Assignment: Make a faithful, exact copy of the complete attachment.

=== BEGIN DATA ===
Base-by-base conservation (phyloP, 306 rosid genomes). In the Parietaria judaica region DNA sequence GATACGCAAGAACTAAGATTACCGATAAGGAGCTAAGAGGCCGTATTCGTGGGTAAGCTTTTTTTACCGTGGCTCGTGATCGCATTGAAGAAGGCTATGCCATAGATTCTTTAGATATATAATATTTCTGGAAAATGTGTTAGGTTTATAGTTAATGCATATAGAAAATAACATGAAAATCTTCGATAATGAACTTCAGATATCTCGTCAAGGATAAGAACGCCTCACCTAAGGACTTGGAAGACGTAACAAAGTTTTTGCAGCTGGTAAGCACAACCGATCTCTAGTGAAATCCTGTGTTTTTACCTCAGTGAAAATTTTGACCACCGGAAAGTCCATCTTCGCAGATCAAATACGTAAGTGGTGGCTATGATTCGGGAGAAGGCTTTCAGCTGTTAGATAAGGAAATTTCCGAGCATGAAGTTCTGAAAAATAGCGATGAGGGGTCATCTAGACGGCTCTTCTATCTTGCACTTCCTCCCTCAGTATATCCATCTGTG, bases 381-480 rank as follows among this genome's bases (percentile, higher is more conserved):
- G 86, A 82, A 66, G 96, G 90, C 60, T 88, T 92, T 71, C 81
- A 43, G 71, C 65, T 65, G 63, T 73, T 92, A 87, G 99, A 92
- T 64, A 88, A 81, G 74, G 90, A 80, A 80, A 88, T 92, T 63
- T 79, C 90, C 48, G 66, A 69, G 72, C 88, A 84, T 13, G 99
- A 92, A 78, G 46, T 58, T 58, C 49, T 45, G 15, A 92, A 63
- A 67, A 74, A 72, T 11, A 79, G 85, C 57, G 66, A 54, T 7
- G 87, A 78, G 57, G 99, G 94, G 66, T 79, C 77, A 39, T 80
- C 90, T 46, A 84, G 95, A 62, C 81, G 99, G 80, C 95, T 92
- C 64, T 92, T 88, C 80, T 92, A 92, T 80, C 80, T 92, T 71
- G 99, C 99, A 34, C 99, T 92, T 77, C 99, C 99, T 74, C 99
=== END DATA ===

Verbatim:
Base-by-base conservation (phyloP, 306 rosid genomes). In the Parietaria judaica region DNA sequence GATACGCAAGAACTAAGATTACCGATAAGGAGCTAAGAGGCCGTATTCGTGGGTAAGCTTTTTTTACCGTGGCTCGTGATCGCATTGAAGAAGGCTATGCCATAGATTCTTTAGATATATAATATTTCTGGAAAATGTGTTAGGTTTATAGTTAATGCATATAGAAAATAACATGAAAATCTTCGATAATGAACTTCAGATATCTCGTCAAGGATAAGAACGCCTCACCTAAGGACTTGGAAGACGTAACAAAGTTTTTGCAGCTGGTAAGCACAACCGATCTCTAGTGAAATCCTGTGTTTTTACCTCAGTGAAAATTTTGACCACCGGAAAGTCCATCTTCGCAGATCAAATACGTAAGTGGTGGCTATGATTCGGGAGAAGGCTTTCAGCTGTTAGATAAGGAAATTTCCGAGCATGAAGTTCTGAAAAATAGCGATGAGGGGTCATCTAGACGGCTCTTCTATCTTGCACTTCCTCCCTCAGTATATCCATCTGTG, bases 381-480 rank as follows among this genome's bases (percentile, higher is more conserved):
- G 86, A 82, A 66, G 96, G 90, C 60, T 88, T 92, T 71, C 81
- A 43, G 71, C 65, T 65, G 63, T 73, T 92, A 87, G 99, A 92
- T 64, A 88, A 81, G 74, G 90, A 80, A 80, A 88, T 92, T 63
- T 79, C 90, C 48, G 66, A 69, G 72, C 88, A 84, T 13, G 99
- A 92, A 78, G 46, T 58, T 58, C 49, T 45, G 15, A 92, A 63
- A 67, A 74, A 72, T 11, A 79, G 85, C 57, G 66, A 54, T 7
- G 87, A 78, G 57, G 99, G 94, G 66, T 79, C 77, A 39, T 80
- C 90, T 46, A 84, G 95, A 62, C 81, G 99, G 80, C 95, T 92
- C 64, T 92, T 88, C 80, T 92, A 92, T 80, C 80, T 92, T 71
- G 99, C 99, A 34, C 99, T 92, T 77, C 99, C 99, T 74, C 99